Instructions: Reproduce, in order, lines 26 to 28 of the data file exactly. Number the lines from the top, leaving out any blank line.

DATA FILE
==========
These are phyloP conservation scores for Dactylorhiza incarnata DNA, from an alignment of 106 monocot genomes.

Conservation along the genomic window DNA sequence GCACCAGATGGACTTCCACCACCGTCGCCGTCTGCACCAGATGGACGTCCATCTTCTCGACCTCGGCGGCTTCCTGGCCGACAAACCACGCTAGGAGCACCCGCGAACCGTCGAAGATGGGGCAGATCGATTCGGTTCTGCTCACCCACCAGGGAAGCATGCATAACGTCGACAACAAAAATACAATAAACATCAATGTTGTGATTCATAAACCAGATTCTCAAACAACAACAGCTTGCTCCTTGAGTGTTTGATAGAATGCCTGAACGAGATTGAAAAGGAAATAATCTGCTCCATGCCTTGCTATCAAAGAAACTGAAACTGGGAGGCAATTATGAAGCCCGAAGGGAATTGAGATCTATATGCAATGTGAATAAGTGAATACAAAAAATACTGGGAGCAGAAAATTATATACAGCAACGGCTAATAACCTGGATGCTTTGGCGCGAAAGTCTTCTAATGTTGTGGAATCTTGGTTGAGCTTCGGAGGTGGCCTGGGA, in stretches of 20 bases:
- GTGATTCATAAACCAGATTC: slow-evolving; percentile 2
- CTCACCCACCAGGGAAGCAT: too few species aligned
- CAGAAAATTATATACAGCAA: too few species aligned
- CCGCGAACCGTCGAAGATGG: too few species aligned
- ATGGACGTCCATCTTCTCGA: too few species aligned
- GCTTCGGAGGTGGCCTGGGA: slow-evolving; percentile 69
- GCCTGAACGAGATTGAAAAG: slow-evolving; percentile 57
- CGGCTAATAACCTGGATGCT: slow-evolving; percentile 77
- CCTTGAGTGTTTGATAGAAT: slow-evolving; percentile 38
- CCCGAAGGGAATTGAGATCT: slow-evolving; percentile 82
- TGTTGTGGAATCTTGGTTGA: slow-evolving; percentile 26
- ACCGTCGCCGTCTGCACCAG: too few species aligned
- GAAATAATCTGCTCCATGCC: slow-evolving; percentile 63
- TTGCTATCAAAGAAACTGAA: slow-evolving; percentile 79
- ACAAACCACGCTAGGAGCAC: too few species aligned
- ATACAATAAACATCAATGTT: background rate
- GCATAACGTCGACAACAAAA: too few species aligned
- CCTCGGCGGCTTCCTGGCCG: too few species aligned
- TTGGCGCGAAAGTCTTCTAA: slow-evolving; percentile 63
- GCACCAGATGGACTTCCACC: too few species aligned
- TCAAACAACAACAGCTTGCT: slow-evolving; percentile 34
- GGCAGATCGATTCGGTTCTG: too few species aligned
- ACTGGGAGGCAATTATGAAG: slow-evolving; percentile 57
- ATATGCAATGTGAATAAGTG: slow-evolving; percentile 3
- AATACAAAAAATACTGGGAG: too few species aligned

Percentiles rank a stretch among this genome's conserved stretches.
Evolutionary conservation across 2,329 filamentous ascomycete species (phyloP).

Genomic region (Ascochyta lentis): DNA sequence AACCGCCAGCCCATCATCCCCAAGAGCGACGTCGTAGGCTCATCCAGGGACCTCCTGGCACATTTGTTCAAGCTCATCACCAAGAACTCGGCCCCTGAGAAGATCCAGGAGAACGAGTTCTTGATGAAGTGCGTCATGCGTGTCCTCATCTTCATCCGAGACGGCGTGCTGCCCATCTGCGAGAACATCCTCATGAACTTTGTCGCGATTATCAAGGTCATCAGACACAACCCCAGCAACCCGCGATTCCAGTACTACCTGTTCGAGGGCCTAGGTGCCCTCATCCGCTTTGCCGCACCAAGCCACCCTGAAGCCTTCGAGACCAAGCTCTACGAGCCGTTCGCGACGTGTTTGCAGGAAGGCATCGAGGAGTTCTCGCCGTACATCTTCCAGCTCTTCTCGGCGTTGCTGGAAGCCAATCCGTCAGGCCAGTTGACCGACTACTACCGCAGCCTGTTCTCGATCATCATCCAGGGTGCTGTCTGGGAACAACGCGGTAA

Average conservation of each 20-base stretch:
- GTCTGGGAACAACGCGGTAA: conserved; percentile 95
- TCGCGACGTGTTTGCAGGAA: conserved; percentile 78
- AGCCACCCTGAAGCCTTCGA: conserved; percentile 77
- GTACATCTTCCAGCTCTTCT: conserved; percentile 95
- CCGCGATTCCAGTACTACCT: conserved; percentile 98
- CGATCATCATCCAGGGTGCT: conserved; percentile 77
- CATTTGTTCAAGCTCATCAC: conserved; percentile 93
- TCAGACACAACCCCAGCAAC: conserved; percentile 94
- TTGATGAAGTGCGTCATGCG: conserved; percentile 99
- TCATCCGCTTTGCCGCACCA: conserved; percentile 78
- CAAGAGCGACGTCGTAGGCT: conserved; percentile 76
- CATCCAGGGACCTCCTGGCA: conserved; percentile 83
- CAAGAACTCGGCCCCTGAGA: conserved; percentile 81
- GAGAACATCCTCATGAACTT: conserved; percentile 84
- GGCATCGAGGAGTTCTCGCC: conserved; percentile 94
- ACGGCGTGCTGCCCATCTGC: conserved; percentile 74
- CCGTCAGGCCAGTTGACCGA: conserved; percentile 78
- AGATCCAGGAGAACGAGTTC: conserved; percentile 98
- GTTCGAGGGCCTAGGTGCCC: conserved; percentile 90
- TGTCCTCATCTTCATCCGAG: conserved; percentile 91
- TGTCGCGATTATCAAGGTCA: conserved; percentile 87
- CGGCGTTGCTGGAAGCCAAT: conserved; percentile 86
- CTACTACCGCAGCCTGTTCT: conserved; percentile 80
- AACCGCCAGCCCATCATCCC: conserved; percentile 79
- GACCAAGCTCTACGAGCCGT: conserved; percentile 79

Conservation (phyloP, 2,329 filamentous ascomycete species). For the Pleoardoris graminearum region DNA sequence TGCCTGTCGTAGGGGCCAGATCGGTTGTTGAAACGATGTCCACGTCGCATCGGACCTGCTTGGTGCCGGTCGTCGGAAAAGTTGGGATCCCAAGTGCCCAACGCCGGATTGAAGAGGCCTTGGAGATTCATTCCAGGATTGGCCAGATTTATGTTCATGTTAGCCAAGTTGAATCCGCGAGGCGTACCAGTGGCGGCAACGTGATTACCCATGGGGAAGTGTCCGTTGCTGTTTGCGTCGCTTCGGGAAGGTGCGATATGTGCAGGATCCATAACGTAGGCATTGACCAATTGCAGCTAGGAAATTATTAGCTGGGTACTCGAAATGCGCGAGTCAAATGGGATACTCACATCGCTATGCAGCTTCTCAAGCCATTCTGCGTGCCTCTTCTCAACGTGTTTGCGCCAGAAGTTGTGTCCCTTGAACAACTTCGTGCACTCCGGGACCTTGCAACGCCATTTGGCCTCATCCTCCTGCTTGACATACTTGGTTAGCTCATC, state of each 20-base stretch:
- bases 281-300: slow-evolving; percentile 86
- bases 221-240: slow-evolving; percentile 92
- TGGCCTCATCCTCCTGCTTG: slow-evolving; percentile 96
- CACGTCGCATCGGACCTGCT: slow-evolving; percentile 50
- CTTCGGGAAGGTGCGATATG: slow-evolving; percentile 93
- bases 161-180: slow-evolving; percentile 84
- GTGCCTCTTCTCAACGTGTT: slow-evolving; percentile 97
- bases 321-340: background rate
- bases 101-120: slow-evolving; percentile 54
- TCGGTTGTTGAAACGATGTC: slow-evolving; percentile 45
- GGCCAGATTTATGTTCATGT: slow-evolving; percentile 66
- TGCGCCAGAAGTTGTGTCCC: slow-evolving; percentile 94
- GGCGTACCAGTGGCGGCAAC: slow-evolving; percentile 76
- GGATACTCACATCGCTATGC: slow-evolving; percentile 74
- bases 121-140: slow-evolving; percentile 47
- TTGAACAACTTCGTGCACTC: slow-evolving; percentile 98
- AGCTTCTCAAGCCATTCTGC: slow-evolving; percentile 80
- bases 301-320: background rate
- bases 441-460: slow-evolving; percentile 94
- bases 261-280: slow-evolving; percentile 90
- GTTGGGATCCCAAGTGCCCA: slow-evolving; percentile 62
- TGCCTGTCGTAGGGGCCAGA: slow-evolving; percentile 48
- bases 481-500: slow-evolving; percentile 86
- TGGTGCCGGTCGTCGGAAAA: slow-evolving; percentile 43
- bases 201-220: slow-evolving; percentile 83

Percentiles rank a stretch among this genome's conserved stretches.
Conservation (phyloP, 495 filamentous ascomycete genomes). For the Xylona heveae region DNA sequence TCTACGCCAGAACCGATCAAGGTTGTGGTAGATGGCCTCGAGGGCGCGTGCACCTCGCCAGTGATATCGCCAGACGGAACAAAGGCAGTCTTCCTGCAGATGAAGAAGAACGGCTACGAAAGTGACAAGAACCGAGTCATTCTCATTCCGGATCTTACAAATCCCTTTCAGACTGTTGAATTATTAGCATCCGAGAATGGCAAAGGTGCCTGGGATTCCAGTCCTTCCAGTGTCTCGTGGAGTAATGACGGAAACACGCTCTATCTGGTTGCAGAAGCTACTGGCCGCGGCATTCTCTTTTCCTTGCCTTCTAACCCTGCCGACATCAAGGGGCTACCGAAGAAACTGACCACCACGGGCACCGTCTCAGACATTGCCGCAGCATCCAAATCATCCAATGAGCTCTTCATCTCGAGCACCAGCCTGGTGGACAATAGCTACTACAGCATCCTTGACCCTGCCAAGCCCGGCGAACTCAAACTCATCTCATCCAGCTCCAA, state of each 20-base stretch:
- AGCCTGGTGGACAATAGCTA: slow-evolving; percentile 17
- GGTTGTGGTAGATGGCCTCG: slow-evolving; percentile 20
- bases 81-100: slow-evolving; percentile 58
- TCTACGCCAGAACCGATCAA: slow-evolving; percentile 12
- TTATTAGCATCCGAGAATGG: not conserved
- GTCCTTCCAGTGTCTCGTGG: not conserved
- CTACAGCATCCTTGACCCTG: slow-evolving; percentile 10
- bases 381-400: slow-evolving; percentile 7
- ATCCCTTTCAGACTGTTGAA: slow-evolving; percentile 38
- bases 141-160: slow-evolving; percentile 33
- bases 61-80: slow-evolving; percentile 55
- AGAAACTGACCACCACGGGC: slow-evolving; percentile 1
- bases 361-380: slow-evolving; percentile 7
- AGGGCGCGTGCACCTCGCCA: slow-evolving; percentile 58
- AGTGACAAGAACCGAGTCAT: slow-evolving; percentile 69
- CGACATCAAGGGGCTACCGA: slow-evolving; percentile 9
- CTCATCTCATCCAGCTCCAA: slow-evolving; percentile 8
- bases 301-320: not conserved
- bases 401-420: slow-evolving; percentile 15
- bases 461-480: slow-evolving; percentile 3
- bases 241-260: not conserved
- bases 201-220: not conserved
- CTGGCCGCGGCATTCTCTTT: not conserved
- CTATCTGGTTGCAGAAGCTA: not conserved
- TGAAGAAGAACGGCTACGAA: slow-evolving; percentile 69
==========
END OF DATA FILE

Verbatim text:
- ATATGCAATGTGAATAAGTG: slow-evolving; percentile 3
- AATACAAAAAATACTGGGAG: too few species aligned

Percentiles rank a stretch among this genome's conserved stretches.